Thursday, May 28, 2020

Eagle Butte

Lawn and Garden tips

Floyd Braun holds a Master Gardener Certificate from Washington State Department of Agriculture.

Hello everyone and thank you for continuing to read.

In the last week, we had some storms that made a mess of our gardens and landscapes.

I was a gardener for years on the west coast where we had years of rain like we had last week, and as a result, we began to work with the weather pattern instead of against it.

Where streams were dry for decades, but now flowing, we used the water to fill and maintain landscape ponds, waterfalls and other features and that in itself grew into an industry of its own.

Out here, we can do some of the same things by making the best of the weather and changing our garden plans to nature’s plans.

To ensure you can always get into your garden, you can use landscape rock to slow the water run off as well as add some new eye catchers to your garden’s aesthetic.

To keep your toes open, you can dig holes two times the diameter of a stepping stone, fill the hole with gravel, and then place the stone on top of the filled in hole. Now your new step will not sink in the mud, and it also adds new looks to your garden.

Around the stones in the path you can plant low growing plants. The plants will help control water run-off and prevent soil erosion. Place the stepping stones to meet your natural stepping stride in the garden. If you are gardening on a slope consider terracing your garden to control erosion. There are countless materials available now for landscape terrace walls. Each material has its own requirements for set back as you go higher up in the height of your terraces.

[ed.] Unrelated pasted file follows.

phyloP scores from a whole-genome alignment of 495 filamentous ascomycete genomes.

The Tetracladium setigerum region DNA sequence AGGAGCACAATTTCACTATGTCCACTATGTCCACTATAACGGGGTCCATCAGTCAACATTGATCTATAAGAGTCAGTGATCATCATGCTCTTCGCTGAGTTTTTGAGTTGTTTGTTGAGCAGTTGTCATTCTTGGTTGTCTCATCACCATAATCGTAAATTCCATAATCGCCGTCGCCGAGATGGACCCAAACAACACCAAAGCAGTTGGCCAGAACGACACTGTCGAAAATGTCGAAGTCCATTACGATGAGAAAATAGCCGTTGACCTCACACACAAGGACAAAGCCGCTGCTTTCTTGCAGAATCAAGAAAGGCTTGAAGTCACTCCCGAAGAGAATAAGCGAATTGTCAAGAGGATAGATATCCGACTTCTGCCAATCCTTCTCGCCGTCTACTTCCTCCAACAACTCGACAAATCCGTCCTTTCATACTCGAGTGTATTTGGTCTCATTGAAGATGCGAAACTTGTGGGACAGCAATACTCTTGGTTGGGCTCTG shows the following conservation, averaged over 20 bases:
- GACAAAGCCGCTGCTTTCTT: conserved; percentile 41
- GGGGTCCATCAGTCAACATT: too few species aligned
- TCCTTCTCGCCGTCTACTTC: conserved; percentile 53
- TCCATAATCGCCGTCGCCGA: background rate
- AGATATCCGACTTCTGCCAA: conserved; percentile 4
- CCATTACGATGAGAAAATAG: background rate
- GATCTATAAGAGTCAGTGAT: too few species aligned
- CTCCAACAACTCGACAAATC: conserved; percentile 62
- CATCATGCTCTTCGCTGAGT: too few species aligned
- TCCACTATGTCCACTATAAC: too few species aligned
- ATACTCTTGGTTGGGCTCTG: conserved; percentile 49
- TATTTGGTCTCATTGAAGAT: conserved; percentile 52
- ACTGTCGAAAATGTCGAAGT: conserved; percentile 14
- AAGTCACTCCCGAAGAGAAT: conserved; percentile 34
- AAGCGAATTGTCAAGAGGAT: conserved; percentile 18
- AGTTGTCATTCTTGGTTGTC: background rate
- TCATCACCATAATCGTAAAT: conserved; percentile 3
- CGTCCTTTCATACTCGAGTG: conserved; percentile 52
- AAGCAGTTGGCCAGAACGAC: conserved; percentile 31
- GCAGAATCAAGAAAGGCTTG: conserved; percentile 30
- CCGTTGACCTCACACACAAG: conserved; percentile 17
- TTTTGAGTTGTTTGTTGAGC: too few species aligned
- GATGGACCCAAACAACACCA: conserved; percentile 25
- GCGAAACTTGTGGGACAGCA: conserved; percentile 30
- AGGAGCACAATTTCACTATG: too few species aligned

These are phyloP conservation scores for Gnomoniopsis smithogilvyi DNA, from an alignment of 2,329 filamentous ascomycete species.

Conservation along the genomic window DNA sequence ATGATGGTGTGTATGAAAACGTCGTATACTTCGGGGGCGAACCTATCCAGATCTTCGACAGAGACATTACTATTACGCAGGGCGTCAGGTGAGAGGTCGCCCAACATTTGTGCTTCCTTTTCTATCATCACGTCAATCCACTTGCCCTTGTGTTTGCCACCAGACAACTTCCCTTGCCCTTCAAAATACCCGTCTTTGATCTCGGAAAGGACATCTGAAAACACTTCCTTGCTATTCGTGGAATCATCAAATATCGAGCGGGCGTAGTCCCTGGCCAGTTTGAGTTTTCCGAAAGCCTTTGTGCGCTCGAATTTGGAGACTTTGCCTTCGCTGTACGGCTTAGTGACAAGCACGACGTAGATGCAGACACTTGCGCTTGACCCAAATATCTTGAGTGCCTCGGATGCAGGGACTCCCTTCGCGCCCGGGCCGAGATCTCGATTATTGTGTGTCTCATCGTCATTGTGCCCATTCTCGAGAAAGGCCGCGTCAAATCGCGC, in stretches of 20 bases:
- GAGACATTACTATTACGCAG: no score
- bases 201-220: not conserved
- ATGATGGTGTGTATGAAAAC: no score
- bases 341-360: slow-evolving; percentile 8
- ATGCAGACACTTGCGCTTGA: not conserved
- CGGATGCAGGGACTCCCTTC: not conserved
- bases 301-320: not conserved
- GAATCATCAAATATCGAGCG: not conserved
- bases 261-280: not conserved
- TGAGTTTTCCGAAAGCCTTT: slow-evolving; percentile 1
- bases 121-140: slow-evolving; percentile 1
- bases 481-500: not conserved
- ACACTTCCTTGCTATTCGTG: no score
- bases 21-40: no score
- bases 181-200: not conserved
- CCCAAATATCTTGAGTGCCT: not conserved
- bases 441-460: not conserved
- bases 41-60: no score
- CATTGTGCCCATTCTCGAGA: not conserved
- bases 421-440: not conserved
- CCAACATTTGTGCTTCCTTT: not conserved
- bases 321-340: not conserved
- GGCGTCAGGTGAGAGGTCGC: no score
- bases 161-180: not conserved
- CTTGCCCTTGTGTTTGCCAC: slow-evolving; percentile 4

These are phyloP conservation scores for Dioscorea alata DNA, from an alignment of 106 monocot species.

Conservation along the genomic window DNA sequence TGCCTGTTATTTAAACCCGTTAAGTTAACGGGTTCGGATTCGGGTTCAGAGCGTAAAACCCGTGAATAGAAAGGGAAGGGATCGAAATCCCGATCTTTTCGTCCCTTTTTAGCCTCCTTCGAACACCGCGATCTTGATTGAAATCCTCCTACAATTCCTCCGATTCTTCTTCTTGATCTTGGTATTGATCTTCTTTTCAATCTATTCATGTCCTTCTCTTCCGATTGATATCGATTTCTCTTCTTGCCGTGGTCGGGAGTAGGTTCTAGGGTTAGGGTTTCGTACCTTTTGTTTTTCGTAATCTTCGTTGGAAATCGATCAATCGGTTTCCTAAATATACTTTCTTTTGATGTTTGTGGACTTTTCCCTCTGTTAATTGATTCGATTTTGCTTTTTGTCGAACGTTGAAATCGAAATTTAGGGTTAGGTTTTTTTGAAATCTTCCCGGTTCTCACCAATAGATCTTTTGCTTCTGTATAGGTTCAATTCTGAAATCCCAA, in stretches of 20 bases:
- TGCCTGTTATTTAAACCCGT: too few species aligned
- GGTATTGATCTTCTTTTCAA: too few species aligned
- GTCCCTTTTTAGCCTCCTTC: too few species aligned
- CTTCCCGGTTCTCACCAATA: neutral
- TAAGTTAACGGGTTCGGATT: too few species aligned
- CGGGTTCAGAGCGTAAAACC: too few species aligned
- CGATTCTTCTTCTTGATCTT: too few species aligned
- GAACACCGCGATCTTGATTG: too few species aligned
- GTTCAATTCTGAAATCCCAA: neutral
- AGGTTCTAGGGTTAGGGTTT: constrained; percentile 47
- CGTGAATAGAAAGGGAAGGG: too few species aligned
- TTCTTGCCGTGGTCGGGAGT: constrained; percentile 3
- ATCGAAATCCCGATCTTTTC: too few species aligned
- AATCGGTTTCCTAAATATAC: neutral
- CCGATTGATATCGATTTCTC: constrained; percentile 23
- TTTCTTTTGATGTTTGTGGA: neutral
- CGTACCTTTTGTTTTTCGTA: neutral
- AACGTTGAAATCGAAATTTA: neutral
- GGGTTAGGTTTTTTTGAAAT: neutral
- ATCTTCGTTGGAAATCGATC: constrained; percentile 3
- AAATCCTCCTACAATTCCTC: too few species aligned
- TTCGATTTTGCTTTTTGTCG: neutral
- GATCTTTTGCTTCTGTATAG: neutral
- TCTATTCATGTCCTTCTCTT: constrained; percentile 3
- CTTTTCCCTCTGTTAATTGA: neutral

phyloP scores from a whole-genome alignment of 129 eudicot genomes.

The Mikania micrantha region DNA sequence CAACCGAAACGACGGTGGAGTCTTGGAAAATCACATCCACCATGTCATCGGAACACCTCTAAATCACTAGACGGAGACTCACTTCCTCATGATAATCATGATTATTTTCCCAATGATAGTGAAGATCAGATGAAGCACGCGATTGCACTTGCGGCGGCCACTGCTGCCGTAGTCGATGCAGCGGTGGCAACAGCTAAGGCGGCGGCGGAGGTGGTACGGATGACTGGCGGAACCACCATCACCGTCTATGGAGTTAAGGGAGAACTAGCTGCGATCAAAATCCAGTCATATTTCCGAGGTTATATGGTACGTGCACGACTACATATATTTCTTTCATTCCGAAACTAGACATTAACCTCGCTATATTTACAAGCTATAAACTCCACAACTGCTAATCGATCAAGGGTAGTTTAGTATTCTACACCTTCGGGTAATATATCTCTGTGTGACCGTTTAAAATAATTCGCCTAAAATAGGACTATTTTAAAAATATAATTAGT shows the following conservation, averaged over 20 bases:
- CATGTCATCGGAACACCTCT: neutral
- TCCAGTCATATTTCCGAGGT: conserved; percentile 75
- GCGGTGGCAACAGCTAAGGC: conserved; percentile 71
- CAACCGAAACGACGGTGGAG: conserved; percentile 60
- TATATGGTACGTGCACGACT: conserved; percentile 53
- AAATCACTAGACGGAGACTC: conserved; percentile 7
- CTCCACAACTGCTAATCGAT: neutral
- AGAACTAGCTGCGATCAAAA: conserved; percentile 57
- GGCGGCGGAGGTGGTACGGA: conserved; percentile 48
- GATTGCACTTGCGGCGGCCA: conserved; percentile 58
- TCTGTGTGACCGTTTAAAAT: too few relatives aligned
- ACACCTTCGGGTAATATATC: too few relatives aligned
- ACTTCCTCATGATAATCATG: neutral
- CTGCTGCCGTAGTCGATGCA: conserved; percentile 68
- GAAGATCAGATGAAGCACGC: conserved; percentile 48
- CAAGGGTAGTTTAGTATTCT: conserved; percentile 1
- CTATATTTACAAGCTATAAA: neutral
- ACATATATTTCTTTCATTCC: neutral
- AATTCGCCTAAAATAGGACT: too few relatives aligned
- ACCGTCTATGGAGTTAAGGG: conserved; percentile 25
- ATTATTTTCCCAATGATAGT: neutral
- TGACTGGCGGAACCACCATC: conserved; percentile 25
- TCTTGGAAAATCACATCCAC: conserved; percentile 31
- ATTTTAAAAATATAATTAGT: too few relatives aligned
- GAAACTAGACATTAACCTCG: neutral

Make sure water always runs away from your home. Do this by landscaping paths for the water from your gutters to flow. Rock gardens are great features to add to a garden and also serve a purpose in protecting your home. The water will follow the rock trench and get dispersed in the rock feature that can also be planted with items like rock roses.

Plant damage from storms

Don’t give up yet. Prune out damaged parts of your plants and stake them with wood dowels if needed.

Pick any damages vegetables so the plants energy is not wasted on things that will not recover but instead, will focus on growing new shoots and buds.

For your trees, do the same but don’t just hack away. Plants like trees need directional pruning and pruning done to prevent disease.

If you take out a whole limb, cut it flush with the trunk. To prevent tearing of the bark, make a small cut behind where you intend to make your cut in the underside of the limb. This way, as you cut and it falls, the small back cut will prevent a tear and leave an even cut. If only cutting part way, cut back to a bid or a branch growing outward not inward or upward. Keep in min to maintain the natural shape of the tree as well, think of the shape of a vase, wider at the bottom than the top.

If you have some shrubs that were damaged and you have to make drastic cuts, consider shaping into a topiary. Topiary shrub is one like you would see at Disneyland grown into different shapes and characters. It is not as hard as it looks.

You can use chicken wire to form the desired shape. Once the plant starts to grow through the chicken wire you can use shears to prune the plant back to the top of the chicken wire and in about two years you will  no longer be able to see the wire and have a maintained desired shape, whatever you decide that shape is. I would suggest a round ball for your first attempt. If you make a mistake just prune back again and start with new chicken wire.

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